Legalize Kidneys, Too
In December of last year, the Institute for Justice won a case challenging the National Organ Transplant Act (NOTA), which since 1985 has made compensation for bone marrow cell transplants punishable by five years in prison. Based on the Ninth U.S. Circuit Court of Appeals ruling, “any form of compensation for marrow donors would be legal within the boundaries of the Ninth Circuit, which includes California, Alaska, Arizona, Hawaii, Idaho, Montana, Nevada, Oregon, Washington and various other U.S. territories.”
Compensation for organ donations such as kidney and actual marrow will remain illegal, but there’s good reason to consider rolling back NOTA on these types of transplants, as well. Today, The Atlantic published an article bemoaning Bangladesh’s exploitative black market for kidneys:
During his fieldwork, [Michigan State anthropologist Monir Moniruzzaman] interviewed 33 poor Bangladeshis who decided to sell their kidneys, many of whom initially didn’t even know what a kidney was. Burdened by debt and with mouths to feed, these sellers were lured in by newspaper classifieds which imply a bounty to those willing to donate. In his research, Moniruzzaman collected more than 1,000 classifieds in popular newspapers…asking for organs and making impossible offers such as citizenship in a foreign country.
Obviously, the mention of citizenship disappears when the potential seller meets with the broker, and in its place is compensation of “around $1,150.” This figure drops after fees for transportation and “other logistics.” The seller usually travels to India to have the operation. Upon arrival, his passport is confiscated to mitigate the effects of a change of heart. In the end, according to the article, the broker makes around $5,000 and the seller goes home with a twenty-inch scar on his torso and a few hundred dollars. Cultural and religious taboos add to the post-op complications:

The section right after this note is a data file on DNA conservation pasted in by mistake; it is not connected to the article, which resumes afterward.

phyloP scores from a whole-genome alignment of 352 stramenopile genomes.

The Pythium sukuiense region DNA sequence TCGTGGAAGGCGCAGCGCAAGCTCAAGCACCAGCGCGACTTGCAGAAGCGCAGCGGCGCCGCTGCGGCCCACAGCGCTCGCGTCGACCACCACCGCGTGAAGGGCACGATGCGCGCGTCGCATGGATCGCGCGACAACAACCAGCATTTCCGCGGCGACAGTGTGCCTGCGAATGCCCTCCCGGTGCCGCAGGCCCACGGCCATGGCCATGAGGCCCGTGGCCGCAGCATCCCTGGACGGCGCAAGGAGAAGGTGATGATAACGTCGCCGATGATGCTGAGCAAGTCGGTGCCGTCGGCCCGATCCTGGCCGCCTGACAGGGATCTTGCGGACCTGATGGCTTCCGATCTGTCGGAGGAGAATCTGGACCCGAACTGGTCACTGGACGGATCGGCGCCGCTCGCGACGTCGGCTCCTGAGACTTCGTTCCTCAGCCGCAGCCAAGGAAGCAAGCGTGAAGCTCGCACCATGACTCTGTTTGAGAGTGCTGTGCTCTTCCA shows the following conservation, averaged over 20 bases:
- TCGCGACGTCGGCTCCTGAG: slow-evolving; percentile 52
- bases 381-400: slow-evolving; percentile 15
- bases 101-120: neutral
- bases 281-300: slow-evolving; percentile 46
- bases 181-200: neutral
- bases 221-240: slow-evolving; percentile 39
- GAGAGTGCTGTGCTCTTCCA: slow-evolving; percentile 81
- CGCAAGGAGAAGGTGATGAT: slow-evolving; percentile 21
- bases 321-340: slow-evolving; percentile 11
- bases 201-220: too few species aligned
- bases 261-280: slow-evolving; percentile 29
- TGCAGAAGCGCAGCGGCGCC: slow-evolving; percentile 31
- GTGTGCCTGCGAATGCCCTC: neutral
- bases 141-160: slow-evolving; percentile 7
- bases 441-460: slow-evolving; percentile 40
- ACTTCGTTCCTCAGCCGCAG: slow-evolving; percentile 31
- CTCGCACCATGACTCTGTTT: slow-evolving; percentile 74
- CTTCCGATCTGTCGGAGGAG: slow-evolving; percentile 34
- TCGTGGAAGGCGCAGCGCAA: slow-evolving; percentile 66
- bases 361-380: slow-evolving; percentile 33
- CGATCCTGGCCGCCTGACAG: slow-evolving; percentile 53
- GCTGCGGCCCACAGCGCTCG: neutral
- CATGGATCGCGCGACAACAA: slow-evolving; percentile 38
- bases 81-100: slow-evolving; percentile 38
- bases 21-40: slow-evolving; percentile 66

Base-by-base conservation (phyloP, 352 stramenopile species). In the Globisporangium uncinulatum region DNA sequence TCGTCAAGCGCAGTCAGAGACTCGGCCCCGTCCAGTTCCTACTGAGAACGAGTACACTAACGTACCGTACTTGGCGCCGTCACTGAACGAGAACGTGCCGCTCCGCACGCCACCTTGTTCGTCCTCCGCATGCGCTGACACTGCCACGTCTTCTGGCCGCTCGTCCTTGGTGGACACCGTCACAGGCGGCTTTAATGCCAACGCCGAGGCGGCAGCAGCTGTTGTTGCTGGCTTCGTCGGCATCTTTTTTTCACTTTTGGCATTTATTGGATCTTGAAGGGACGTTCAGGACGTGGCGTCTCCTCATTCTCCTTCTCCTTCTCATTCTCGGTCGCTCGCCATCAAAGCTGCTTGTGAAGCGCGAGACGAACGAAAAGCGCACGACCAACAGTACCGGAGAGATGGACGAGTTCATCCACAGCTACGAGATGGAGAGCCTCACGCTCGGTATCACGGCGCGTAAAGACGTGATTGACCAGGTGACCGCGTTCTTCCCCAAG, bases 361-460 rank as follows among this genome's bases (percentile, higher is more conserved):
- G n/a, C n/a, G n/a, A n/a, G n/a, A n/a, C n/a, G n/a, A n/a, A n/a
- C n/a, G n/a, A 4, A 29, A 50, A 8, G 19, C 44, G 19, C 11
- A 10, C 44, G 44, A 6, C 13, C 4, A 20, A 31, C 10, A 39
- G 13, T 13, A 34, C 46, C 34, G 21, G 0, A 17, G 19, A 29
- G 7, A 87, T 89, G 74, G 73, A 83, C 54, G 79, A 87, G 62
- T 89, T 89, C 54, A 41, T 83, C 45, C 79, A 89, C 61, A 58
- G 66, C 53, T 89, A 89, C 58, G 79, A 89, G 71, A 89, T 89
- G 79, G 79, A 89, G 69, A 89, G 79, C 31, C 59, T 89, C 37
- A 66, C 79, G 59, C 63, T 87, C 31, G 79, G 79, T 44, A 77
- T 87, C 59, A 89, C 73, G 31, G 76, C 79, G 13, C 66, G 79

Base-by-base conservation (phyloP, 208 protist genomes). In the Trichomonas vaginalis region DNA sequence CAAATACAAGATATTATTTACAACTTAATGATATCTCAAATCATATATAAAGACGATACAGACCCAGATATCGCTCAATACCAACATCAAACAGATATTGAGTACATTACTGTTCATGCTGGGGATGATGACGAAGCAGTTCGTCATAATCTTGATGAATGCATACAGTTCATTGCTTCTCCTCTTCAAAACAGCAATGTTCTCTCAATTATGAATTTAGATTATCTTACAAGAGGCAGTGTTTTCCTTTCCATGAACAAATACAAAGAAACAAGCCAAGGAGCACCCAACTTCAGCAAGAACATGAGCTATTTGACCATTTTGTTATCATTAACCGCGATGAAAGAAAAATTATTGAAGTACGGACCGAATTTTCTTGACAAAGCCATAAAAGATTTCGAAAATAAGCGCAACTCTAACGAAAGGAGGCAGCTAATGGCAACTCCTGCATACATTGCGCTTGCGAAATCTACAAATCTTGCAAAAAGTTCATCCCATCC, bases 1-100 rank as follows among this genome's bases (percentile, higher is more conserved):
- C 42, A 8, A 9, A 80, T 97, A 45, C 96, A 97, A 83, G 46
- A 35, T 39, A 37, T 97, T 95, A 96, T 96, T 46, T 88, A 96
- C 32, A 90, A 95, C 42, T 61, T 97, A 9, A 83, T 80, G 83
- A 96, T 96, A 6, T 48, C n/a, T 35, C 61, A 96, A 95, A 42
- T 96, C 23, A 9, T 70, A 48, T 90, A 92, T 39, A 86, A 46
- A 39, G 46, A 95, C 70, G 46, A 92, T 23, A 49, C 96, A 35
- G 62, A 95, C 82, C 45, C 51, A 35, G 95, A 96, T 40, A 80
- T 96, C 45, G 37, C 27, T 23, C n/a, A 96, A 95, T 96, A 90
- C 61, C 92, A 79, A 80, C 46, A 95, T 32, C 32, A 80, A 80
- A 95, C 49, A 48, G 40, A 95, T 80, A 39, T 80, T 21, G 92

All but one of the sellers Moniruzzaman interviewed were Muslim, and in Islam there is a strict taboo against body mutilation. After the surgery, feelings of remorse and shame would set in. “They wanted to get rid of their poverty so they got entrapped in that system,” [Moniruzzaman] says, “but then they realized that they sold God’s gift and when they go back in the afterlife, God would ask them ‘Where are your body parts, where are the missing body parts?’ And that creates a state where they are living with shame and disgrace.”
Moniruzzaman doesn’t think a legal, regulated market for organ selling is a solution to the problem of exploitation, but why not? There are parallels in the markets for other controversial goods and services that suggest the opposite. This report by the Cato Institute found that seven years after drug decriminalization in Portugal, many of the negative effects typically associated with drug usage had subsided:
None of the parade of horrors that decriminalization opponents in Portugal predicted, and that decriminalization opponents around the world typically invoke, has come to pass. In many cases, precisely the opposite has happened, as usage has declined in many key categories and drug-related social ills have been far more contained in a decriminalized regime.
In the United States, our own ban on kidney selling not only disproportionately affects low-income Americans in need of kidneys, it also contributes to the problems in countries like Bangladesh, as mentioned in this New York Times op-ed:
When wealthy white people find their way onto the kidney waiting list, they are much more likely to get off it early by finding a donor among their friends and family (or, as Steve Jobs did for a liver transplant in 2009, by traveling to a region with a shorter list). Worst of all, the ban encourages an international black market, where desperate people do end up selling their organs, without protection, fair compensation or proper medical care.
Here’s hoping the Institute for Justice’s success with bone marrow transplants and taboo-breaking initiatives like that in Portugal encourage the creation of safe environments for sellers like those from Bangladesh. Legalization might not alter the social stigma on organ transplants, but it will at least make room for fair compensation to the people willing to sell.
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